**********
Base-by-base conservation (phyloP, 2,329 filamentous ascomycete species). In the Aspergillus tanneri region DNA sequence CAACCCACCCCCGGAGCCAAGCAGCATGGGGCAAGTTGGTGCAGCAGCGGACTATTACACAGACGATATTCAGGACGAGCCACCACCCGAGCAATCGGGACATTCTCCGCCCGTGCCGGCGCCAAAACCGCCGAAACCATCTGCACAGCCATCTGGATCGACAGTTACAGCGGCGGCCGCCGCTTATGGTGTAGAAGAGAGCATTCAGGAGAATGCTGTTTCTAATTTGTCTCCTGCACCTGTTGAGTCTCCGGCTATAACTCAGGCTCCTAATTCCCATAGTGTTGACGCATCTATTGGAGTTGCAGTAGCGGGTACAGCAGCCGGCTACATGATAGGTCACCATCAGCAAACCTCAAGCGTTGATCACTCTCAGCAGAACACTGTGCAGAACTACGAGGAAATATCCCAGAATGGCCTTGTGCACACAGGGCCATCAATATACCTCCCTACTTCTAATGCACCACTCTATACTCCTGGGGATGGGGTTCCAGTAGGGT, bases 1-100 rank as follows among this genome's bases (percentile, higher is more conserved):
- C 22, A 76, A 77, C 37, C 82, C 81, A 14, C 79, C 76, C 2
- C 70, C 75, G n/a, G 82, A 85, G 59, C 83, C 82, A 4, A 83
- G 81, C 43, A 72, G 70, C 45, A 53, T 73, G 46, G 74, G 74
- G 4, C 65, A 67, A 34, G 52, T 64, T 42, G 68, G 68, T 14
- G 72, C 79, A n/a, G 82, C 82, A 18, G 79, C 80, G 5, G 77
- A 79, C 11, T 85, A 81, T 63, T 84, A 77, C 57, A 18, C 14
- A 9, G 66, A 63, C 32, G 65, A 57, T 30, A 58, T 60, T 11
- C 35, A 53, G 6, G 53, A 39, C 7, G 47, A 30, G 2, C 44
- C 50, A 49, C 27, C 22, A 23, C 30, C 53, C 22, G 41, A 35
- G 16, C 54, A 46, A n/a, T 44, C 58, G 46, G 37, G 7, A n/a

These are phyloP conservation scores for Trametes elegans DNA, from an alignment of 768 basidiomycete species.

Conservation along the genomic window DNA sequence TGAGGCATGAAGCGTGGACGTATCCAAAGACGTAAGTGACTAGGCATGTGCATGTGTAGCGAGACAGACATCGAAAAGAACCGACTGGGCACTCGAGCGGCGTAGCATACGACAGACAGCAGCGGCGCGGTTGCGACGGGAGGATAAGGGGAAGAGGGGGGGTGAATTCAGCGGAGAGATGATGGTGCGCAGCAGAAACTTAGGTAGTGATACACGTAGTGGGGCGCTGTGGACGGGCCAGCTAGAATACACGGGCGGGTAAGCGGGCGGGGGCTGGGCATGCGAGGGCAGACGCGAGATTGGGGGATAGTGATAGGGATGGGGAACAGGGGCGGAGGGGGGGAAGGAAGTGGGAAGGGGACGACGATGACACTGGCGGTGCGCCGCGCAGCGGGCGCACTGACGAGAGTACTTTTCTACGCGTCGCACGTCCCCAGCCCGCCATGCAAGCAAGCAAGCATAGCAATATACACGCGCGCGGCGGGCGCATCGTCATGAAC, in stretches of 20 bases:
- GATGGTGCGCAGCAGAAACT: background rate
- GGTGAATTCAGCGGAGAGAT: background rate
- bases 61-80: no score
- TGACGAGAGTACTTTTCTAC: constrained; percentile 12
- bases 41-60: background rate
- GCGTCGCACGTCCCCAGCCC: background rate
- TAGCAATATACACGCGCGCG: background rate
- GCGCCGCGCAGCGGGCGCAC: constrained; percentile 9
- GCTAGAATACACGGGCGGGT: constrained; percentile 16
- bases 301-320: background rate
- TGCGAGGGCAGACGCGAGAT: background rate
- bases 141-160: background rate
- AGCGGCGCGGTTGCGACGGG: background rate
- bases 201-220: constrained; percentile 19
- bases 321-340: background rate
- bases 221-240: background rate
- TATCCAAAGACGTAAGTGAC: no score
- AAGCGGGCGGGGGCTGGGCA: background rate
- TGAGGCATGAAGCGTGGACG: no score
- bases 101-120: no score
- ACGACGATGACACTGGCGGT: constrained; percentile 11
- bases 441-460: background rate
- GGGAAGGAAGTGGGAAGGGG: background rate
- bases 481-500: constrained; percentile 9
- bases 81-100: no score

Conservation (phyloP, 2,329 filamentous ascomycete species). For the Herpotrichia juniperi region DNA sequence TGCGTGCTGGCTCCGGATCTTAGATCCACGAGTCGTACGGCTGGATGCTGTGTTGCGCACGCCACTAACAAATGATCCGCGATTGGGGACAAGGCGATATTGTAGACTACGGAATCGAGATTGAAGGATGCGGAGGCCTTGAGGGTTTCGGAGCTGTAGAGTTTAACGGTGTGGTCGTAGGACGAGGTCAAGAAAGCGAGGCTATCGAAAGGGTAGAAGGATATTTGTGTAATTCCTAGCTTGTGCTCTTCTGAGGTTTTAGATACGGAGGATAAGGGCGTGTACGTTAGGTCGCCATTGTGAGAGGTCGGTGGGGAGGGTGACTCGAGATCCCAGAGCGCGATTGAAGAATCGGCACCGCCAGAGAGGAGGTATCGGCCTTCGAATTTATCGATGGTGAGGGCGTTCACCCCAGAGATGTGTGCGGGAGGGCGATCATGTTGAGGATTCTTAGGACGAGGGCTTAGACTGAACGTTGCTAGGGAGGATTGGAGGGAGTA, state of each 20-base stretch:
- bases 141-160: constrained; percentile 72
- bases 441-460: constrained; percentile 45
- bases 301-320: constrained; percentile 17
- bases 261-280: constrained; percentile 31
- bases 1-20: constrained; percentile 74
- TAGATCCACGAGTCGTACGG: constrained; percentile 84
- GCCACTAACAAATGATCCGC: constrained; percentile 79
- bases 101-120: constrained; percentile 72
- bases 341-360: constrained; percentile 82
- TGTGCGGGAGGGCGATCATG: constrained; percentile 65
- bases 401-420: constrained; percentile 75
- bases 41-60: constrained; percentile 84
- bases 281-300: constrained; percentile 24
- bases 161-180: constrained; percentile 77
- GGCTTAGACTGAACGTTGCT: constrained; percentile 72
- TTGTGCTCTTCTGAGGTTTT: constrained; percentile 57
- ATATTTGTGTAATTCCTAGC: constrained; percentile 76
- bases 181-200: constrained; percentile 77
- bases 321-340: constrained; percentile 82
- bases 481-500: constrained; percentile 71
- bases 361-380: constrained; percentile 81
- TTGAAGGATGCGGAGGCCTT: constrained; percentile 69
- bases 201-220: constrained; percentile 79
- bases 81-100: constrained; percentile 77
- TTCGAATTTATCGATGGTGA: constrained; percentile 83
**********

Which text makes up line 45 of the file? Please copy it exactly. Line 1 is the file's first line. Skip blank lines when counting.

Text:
- TAGATCCACGAGTCGTACGG: constrained; percentile 84